What's the most shocking is that there was NO MENTION of China in that entire article. Too many U.S. investors have a massive blindspot when it comes to the rest of the world. Which is why they are constantly blindsided by events taking place overseas often taking the futures limit down overnight. As happened in 2015 (China crisis), 2016 (Brexit) and multiple times in 2020 when the pandemic was initially ignored.   

To kick off my bearish rebuttal, below I show the S&P then and now with the similar factors that tanked markets in Q4 2018:

China implosion, money outflow (lower pane), fiscal hangover, monetary withdrawal, second Nasdaq blow-off top in a massive Tech bubble, chasmic breadth divergence:

Of these bearish factors shown above, the article mentions monetary withdrawal and weak breadth. A bland argument in the face of unprecedented risk. The article says that valuations are "stretched". No they're not, they are asinine by any measure. The only REAL reason to own these markets is because money printer goes "brrrr". We've never seen simultaneous over-valuation of stocks, bonds, home prices, car prices, cryptos, and every other asset class at the same time.

Worse yet, the Fed is repeating the same mistakes as 2008. They are fixating on the inflation they caused while ignoring economic risk. The Atlanta Fed GDPNow real-time GDP estimator has 3rd quarter GDP at just above 1.2% stall level. Given the simultaneous withdrawal of pandemic UI fiscal support, monetary taper, mass unemployment, and the outright collapse in consumer sentiment, it's highly likely the recession will be backdated to September. Which, is also when the stock market peaked. 

The Fed however is now boxed in by their own profligacy. They kept the spigots open for too long post-pandemic and now they are facing another financial crisis. The scenario is very similar: The Fed responds to a crisis, the policy response creates an asset bubble, liabilities rise in tandem, the bubble explodes due to unsustainable valuations, equity turns negative. For a time banks throw good money after bad, but then the music stops and financial crisis ensues:

"Along with “deteriorating asset quality,” banks’ “excessive search for yield” is feeding growing demand for leverage, increasing market risk"

Been there, done that.

The real risk not mentioned in the Zerohedge article is extreme moral hazard arising from continuous monetary bailouts. The greatest risk is that investors no longer fear risk. Recall, this year saw greater stock market inflows than the last 20 years combined. It's hard to unwind that extreme amount of positioning with a 5% market pullback. All that money is now TRAPPED in gamified markets that almost exploded in the early Spring during the Gamestop debacle. Too many newbies have no experience in markets and are taking way too much risk in speculative assets. Algo market structure is the biggest risk that is seldom discussed. Traditional human market makers no longer exist. Now the market is reliant upon HFT scalping algos that TAKE liquidity out during selloffs instead of adding liquidity.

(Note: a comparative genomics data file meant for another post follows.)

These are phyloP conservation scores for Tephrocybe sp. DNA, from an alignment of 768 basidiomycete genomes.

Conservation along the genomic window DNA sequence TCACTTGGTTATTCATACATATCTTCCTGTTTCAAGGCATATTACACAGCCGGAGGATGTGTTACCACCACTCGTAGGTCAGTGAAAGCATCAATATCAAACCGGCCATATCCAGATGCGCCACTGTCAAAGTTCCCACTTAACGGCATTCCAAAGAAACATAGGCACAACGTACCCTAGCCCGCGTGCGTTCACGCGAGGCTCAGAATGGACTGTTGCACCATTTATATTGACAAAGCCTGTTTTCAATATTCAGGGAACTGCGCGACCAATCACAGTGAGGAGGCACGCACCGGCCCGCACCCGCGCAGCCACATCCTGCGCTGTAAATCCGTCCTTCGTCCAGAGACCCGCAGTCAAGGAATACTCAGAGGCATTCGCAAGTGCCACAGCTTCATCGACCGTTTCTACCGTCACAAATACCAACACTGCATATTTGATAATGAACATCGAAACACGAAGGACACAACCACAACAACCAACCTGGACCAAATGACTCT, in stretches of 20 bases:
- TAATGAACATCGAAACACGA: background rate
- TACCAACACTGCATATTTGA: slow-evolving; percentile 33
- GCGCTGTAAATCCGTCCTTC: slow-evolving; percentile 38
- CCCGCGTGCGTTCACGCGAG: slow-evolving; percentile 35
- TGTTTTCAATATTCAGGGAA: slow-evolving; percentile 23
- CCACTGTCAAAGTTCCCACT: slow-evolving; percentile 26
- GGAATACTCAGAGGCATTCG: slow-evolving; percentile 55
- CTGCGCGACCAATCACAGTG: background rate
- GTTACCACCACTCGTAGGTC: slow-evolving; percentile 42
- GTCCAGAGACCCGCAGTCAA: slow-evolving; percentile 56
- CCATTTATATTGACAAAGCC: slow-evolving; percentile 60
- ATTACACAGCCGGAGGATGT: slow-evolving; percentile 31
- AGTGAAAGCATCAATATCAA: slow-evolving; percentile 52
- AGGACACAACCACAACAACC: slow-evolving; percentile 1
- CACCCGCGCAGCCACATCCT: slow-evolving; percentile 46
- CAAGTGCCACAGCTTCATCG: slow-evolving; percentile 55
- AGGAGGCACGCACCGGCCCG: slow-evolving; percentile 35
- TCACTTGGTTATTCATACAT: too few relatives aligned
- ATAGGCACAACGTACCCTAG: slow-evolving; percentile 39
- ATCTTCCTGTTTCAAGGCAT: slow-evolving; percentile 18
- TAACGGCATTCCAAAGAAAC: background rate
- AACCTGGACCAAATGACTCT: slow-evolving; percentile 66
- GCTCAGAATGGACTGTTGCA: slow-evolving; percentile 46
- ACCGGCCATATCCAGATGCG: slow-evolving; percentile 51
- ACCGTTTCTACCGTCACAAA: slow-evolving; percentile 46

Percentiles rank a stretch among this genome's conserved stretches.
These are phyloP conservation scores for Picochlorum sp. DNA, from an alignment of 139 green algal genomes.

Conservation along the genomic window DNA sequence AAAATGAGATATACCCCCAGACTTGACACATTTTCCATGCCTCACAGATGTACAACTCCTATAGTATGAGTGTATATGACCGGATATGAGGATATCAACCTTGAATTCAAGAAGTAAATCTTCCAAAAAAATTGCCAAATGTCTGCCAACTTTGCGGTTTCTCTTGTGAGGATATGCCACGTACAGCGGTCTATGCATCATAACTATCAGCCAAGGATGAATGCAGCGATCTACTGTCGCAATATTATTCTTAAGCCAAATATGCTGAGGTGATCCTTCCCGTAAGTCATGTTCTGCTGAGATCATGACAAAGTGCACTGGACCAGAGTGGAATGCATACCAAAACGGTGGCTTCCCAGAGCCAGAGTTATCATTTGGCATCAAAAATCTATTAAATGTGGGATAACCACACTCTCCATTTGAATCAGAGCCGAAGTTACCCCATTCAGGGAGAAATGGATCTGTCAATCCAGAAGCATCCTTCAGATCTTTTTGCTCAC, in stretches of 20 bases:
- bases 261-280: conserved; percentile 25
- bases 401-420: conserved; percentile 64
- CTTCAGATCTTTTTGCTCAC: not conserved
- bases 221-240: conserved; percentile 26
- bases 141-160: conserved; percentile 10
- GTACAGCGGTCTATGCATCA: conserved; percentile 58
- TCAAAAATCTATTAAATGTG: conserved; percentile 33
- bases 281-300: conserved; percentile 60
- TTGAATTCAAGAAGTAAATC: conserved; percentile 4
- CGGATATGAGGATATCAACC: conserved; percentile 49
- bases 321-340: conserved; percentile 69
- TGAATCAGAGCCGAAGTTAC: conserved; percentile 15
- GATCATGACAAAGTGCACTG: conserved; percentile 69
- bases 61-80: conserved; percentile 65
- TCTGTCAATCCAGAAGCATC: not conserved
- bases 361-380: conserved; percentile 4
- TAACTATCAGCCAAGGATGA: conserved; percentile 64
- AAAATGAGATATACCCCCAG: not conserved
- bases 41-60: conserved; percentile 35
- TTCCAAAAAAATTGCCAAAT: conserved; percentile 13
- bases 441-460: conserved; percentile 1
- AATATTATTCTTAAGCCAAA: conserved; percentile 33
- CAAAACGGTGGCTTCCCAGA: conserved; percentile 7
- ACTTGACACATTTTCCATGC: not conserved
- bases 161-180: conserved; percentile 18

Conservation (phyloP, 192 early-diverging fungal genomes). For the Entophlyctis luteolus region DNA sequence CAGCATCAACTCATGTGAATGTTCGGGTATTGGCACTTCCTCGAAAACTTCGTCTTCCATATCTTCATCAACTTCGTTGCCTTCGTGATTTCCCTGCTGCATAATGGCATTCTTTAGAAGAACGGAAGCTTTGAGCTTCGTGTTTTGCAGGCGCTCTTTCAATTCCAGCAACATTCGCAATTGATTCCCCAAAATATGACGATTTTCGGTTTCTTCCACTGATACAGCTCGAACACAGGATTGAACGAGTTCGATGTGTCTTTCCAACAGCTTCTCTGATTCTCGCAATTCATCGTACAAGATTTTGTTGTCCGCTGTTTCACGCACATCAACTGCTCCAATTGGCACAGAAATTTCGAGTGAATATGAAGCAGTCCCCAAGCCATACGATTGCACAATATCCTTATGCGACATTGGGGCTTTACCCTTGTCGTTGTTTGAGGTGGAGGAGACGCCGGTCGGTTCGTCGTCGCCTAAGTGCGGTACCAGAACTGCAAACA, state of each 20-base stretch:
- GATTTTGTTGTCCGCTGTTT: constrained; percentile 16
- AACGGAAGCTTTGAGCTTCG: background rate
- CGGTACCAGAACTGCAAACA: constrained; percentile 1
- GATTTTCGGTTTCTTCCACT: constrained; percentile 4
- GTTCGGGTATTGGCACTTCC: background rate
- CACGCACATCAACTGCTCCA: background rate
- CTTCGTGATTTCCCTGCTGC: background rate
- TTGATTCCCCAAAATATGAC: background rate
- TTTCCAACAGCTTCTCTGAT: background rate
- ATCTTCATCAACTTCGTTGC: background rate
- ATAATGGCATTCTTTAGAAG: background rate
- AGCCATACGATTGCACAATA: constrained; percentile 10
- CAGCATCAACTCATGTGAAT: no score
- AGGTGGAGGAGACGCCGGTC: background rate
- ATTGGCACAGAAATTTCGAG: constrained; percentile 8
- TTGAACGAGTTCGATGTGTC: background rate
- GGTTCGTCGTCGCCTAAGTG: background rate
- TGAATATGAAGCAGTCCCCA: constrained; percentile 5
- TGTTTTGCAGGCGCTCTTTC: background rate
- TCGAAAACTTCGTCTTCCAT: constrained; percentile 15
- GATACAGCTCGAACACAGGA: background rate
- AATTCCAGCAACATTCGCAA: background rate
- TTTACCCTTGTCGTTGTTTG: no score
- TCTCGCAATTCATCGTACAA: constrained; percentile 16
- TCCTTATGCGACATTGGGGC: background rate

As I pointed out in my last post, the risks to the traditional 60/40 stock/bond portfolio have never been greater. The potential for a simultaneous drawdown in stocks AND bonds at the same time exposes the majority of passive investors to losses on a magnitude they are entirely unprepared to experience. 

I will summarize this speculative mania by discussing this crypto bubble that is reaching back towards the Bitcoin highs of April - The day Bernie Madoff died was the all time high. Many crypto "investors" claim that scarcity is the reason price will keep going higher. Cryptos are not scarce. Imagine if there were several thousand precious metals and new ones were being found every day. Would gold be considered "scarce"? No, it would be a commodity. There is only ONE gold and new ones are not being invented out of thin air.

The amount of speculation however in these "shitcoins" is truly telling of the fraud in this era:

"Called altcoins or, sometimes, "shitcoins," these are essentially penny-stock cryptocurrencies. And they're crazy. Bitcoin tripled its value recently, but many altcoins explode 30, 40 or 50 times over within days"

"The Dot-com Bubble was all about pouring money into "pre-profit" companies in the hopes they'd make money someday. Cryptocurrency, however, takes speculation into the stratosphere. For the most part, cryptocurrency is pure speculation. People are investing in technology that produces nothing"

These are "penny stocks" that are now cumulatively worth over a trillion dollars - as much as subprime mortgages were worth at the height of the housing bubble.